(CCLaP publishes mini-reviews of both books and movies on a regular basis, none lasting more than a few hundred words. A full list of CCLaP's book-based mini-reviews can be found on its main book page, and movies on the main movie page.)
A Dance with Dragons
By George R.R. Martin
As regular readers know, it's been a year and a half now since I got seduced into reading what many now refer to as the "Game of Thrones novels" because of the popular TV series, more formally known as "A Song of Ice and Fire" or simply the Westeros novels; it was only for the first in the series that I did a big extended write-up, which I encourage you to check out for the details of how I feel about the entire story overall, with each subsequent novel getting just a small check-in from me here. And in fact, with the finishing of volume 5, A Dance with Dragons, I'm now officially caught up with all the writing that currently exists (a sixth and seventh volume are still expected in the future); but alas, after four thousand pages so far that had kept me surprisingly engaged, given that I'm not a usual fan of fantasy novels, the veneer is finally starting to wear off here around page five thousand. And I suppose the main reason for this is because of a strange decision Martin made for this and the previous volume; that after simultaneously juggling a dozen different major storylines set all around that fictional world in the first three books, for volumes 4 and 5 he decided to split these storylines into two groups and deal with only one in each book, and unfortunately a lot of the stuff I care about the least all ended up here in the second half together. See, the reason that so many usual non-fans of this genre have been getting sucked into this series is because Martin not only keeps the supernatural elements down to a bare minimum, but in fact all of the usual tropes about fantasy that drive us non-fans crazy (the endless weirdo made-up names, the endless faux-Medieval dialogue), delivering instead a fascinatingly complex and realistic look at what the Middle Ages in Western Europe were actually like; so the times when he does most lapse into cartoonishly complicated regal wars and Elfquest-like character names, for example like in all the scenes set with Daenerys Targaryen over in the mysterious eastern continent of their world, my eyes tend to glaze over for good, especially when combined with the fact that nothing has actually happened with Daenerys for the last thousand pages than endless fretting over her newly formed and shakily held kingdom. It still has its charms, and for sure I'll be reading the last volumes as well when they eventually come out; but A Dance with Dragons was the first moment this series started reminding me of its length, and demonstrating why five thousand pages is an awfully long distance to follow a single massive story.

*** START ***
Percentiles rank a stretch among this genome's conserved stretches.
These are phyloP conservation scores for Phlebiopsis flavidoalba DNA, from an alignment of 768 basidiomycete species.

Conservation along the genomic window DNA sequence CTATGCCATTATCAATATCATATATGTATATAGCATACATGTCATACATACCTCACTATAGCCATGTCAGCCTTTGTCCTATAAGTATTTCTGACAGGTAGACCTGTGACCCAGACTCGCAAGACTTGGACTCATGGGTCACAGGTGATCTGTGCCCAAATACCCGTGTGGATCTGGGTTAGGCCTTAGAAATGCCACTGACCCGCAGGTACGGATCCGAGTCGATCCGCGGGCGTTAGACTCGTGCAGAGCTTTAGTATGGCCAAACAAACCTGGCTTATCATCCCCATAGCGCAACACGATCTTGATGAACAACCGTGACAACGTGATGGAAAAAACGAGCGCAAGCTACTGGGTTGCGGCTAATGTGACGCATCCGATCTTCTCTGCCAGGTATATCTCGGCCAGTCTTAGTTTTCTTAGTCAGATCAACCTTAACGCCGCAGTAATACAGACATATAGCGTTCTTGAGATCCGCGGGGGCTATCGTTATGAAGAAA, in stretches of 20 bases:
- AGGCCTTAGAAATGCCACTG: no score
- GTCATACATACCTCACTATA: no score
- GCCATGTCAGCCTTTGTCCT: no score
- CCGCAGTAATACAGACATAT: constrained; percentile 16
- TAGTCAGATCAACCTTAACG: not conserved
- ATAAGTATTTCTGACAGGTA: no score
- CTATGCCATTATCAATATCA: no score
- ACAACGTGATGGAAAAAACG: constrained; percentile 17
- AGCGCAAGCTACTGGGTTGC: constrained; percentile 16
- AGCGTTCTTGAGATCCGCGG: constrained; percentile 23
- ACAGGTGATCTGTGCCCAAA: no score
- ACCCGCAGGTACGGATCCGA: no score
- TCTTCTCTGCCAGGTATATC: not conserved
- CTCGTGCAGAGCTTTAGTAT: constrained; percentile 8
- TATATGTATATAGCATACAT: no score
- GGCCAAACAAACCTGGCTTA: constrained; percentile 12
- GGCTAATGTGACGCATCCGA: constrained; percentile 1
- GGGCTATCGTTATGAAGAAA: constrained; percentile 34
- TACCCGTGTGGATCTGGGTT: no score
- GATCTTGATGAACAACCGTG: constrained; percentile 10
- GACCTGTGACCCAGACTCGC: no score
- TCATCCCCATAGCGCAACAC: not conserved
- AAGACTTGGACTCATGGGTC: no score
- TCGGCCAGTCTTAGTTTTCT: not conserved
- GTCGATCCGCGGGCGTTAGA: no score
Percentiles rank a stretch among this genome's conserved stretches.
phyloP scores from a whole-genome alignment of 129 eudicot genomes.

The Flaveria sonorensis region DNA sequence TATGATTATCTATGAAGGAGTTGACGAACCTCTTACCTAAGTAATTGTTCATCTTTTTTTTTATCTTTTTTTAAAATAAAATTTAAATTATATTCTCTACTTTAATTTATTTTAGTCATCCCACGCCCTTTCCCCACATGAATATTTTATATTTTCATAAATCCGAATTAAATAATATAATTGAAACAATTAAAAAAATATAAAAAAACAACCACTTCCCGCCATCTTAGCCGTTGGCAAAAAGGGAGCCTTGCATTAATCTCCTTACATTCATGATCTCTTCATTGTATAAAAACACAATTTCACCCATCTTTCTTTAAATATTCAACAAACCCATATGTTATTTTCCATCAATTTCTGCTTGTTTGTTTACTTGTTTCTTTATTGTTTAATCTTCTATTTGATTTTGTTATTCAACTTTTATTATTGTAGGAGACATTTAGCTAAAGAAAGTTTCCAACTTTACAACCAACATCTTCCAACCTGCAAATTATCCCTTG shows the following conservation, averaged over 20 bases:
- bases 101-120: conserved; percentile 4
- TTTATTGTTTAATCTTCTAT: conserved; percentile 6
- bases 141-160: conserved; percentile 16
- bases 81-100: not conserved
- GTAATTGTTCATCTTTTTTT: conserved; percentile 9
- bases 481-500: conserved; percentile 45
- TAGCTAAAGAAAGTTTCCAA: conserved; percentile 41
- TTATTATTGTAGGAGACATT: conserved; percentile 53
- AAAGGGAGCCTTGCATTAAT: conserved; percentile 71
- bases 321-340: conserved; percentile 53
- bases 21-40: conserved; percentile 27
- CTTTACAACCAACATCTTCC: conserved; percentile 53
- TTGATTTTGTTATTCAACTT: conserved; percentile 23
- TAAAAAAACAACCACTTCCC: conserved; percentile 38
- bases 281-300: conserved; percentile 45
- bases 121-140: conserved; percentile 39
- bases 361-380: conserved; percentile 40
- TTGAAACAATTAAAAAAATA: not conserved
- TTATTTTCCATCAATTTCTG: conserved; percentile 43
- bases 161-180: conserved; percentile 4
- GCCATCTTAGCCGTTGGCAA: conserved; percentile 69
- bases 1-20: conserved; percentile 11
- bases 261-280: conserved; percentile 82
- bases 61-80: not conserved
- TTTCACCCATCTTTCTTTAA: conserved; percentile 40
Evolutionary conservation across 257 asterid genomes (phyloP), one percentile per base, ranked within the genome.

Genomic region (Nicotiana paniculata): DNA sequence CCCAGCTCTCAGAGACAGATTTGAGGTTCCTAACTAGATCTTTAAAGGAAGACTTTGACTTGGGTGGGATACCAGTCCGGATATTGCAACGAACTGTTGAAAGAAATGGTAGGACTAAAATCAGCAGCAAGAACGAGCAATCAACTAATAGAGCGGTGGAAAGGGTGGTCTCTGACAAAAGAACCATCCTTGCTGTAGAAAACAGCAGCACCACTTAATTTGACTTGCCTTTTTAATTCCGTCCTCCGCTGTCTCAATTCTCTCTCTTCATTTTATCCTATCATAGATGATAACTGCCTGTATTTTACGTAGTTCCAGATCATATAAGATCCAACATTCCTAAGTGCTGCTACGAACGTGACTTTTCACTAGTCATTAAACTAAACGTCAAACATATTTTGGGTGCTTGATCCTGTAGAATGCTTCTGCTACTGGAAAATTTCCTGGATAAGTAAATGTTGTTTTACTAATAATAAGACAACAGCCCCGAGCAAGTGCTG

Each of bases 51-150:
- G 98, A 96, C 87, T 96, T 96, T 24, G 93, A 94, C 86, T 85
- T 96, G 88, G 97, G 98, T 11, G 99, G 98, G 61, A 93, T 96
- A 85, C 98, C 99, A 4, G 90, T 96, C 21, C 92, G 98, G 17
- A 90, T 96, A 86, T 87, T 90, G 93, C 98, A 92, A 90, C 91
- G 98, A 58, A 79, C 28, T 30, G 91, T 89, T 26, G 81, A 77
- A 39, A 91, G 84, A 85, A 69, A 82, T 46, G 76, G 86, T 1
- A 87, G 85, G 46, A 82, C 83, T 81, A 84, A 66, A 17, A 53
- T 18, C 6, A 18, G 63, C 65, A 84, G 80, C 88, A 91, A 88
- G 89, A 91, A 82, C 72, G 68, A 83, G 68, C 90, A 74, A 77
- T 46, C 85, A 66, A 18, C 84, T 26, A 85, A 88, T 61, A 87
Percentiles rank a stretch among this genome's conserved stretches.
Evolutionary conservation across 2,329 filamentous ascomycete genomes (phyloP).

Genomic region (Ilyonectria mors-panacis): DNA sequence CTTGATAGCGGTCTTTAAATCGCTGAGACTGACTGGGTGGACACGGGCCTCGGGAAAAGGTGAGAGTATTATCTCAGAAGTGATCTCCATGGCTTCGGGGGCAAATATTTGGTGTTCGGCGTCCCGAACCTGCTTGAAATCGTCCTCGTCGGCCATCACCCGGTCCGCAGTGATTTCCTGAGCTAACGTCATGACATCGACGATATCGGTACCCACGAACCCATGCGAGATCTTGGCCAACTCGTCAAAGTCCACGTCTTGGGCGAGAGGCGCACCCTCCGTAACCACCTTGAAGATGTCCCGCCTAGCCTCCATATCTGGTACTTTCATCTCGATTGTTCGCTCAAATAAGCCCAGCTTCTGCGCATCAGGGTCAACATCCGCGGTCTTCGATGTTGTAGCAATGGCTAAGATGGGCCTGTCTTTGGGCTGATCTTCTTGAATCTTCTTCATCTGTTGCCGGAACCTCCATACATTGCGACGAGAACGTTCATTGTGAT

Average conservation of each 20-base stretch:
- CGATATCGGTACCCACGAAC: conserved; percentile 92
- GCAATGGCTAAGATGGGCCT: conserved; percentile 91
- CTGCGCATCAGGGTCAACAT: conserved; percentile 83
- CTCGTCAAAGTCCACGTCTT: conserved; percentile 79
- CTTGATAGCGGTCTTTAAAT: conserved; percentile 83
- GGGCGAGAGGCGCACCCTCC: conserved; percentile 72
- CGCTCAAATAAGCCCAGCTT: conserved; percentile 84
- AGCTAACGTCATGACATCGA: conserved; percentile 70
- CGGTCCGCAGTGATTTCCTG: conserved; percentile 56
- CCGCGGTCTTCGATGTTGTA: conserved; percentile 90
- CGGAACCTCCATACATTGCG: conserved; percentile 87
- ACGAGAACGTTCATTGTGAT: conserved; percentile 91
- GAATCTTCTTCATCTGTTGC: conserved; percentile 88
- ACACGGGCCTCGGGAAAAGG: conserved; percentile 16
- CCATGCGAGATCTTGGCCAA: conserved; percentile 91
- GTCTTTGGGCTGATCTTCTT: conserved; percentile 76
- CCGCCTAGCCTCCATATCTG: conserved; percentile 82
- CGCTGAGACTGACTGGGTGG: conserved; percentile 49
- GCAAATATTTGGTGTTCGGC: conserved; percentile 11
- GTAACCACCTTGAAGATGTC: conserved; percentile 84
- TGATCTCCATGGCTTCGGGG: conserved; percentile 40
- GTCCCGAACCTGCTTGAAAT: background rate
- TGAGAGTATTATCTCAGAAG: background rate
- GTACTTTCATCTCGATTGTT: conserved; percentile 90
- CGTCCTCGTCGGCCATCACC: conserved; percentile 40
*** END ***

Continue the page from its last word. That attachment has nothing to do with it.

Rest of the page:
Out of 10: 8.0